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Irina Rudeva and Ian Simmonds

Abstract

Presented here is a global analysis of frontal activity variability derived from ERA-Interim data over the 34-yr period of January 1979–March 2013 using a state-of-the-art frontal tracking scheme. In December–February over that epoch, there is a northward shift of frontal activity in the Pacific in the Northern Hemisphere (NH). In the Southern Hemisphere (SH), the largest trends are identified in the austral summer and are manifested by a southward shift of frontal activity over the Southern Ocean.

Variability of frontal behavior is found to be closely related to the main modes of atmospheric circulation, such as the North Atlantic Oscillation (NAO) for the Atlantic–European sector in the NH and the southern annular mode (SAM) in the middle and high latitudes of the SH. A signal associated with El Niño and hence emanating from the tropics is also apparent in the behavior of frontal systems over the Pacific by a reduction in the number of fronts in the middle South Pacific and intensification of frontal activity in high and low latitudes throughout the year. It is shown in general that the associations of the large-scale modes with frontal variability are much stronger than with cyclones. This indicates that the quantification of the behavior of fronts is an important component of understanding the climate system. At the very high latitudes, it is also shown here that, in the recent years of rapid sea ice reduction in the Arctic, there have been fewer summer fronts observed over the Canadian Arctic.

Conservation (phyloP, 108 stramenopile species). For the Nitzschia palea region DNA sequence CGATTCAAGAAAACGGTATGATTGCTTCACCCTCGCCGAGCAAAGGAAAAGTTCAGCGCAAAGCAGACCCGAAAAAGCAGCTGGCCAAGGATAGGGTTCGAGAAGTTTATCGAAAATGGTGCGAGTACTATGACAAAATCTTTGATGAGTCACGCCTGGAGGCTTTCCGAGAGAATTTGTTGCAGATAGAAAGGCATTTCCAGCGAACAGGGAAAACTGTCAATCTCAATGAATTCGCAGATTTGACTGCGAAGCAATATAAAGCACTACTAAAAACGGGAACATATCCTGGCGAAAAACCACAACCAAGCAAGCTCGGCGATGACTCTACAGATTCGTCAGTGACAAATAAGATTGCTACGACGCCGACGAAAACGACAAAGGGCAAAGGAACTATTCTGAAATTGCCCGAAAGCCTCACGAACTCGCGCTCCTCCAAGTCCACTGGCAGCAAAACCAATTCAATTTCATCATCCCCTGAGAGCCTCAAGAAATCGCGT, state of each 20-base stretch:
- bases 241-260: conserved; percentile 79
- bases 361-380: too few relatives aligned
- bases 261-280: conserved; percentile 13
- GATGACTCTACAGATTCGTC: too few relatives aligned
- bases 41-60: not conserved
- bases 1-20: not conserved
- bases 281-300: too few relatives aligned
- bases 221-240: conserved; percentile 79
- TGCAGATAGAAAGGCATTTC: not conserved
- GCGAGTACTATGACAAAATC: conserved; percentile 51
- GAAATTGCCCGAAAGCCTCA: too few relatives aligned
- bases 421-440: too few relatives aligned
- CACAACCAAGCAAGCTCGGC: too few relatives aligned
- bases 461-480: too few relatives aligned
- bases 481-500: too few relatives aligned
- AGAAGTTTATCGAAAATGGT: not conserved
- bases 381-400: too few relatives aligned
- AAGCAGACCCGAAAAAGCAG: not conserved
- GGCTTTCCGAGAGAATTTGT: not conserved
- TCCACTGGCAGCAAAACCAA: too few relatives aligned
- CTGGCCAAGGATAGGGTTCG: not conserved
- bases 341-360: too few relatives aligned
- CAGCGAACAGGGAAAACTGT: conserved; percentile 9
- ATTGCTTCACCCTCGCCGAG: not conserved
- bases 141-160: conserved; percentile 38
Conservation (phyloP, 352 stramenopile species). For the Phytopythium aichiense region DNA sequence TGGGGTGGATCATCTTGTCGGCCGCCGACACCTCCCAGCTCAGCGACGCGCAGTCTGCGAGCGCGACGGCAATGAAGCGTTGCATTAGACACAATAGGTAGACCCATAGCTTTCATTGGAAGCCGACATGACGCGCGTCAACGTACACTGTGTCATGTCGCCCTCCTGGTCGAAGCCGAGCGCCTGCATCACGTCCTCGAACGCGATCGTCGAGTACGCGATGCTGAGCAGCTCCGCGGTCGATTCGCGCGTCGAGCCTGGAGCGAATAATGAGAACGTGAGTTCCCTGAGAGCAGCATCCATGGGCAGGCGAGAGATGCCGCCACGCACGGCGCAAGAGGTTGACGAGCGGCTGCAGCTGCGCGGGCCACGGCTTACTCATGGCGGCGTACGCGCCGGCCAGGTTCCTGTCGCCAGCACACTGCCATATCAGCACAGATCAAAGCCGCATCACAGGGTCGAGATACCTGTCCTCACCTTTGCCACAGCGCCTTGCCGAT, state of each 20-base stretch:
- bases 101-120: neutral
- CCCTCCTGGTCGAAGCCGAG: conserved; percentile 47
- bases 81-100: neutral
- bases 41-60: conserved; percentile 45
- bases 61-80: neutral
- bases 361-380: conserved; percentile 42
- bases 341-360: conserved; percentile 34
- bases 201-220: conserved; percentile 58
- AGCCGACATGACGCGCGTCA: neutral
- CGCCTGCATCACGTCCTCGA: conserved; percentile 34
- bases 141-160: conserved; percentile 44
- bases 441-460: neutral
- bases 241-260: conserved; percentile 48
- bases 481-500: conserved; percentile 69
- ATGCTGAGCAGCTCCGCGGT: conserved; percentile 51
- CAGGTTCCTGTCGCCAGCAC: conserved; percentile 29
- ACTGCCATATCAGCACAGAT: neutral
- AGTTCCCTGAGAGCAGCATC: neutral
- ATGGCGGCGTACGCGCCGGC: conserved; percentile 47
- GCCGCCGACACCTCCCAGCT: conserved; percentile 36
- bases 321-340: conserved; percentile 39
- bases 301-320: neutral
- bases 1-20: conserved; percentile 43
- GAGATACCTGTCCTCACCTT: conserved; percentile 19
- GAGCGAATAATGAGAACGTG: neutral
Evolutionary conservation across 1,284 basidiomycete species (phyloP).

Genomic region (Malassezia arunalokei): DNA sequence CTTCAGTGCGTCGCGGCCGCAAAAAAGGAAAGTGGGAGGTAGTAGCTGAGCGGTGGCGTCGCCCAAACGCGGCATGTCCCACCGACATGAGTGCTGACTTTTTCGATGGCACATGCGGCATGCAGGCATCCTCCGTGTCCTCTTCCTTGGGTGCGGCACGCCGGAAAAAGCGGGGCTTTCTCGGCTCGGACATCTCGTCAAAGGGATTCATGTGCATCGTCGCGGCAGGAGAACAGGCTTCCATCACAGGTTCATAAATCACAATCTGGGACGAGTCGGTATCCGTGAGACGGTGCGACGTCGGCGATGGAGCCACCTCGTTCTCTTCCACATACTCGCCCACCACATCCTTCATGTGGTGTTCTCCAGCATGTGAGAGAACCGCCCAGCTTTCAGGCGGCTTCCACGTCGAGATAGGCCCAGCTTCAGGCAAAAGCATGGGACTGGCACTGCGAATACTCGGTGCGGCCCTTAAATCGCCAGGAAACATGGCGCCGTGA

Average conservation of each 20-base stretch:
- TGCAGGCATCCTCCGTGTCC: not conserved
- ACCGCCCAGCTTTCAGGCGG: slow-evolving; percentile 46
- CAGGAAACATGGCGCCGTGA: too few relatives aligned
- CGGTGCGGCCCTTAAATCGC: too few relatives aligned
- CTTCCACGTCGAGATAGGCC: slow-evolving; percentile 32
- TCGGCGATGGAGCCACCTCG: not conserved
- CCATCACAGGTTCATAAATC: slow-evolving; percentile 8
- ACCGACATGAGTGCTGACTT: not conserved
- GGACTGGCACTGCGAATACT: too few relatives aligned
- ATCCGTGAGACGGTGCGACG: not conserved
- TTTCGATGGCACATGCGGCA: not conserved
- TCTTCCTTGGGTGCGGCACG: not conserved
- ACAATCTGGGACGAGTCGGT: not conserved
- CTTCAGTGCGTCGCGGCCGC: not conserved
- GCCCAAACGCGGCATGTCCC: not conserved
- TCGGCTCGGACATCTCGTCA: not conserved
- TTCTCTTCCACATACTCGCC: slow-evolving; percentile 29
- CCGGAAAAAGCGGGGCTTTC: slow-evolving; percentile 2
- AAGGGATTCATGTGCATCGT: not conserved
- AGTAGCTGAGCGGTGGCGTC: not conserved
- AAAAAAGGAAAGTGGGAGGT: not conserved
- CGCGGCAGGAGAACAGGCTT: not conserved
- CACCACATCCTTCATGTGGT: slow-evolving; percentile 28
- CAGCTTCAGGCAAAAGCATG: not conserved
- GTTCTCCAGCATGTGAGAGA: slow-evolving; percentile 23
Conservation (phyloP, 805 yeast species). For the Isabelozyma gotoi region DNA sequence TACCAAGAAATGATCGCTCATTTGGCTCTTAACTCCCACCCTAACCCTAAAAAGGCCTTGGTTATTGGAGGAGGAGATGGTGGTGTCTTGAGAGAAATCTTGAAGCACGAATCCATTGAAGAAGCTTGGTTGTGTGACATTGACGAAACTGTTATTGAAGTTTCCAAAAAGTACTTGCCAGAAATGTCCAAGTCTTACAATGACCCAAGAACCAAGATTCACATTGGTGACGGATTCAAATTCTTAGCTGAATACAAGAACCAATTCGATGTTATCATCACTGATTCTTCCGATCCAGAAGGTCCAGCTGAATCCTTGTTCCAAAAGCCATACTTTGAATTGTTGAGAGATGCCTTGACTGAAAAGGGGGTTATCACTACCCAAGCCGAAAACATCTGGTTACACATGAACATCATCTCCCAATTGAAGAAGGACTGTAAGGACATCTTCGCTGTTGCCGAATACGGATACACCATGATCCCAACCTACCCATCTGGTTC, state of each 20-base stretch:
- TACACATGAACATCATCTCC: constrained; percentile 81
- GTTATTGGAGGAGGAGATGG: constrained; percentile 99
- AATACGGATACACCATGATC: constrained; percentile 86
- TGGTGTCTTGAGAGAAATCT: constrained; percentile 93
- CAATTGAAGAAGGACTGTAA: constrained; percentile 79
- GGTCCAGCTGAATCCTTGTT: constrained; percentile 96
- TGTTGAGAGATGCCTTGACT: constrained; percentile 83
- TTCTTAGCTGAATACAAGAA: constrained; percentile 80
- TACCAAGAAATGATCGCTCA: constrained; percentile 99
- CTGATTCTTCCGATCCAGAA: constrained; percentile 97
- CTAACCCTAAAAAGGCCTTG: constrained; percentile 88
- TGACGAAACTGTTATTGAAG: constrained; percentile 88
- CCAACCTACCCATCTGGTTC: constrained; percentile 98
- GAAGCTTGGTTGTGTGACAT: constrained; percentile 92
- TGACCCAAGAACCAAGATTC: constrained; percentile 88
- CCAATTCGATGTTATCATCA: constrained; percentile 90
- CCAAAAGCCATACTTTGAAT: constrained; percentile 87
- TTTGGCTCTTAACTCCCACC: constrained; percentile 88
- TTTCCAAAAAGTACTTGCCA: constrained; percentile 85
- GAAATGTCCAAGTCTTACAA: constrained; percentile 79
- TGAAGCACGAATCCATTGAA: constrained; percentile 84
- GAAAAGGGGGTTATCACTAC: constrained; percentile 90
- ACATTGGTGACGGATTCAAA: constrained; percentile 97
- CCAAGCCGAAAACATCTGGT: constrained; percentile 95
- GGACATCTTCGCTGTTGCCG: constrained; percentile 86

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Irina Rudeva and Sergey K. Gulev

Abstract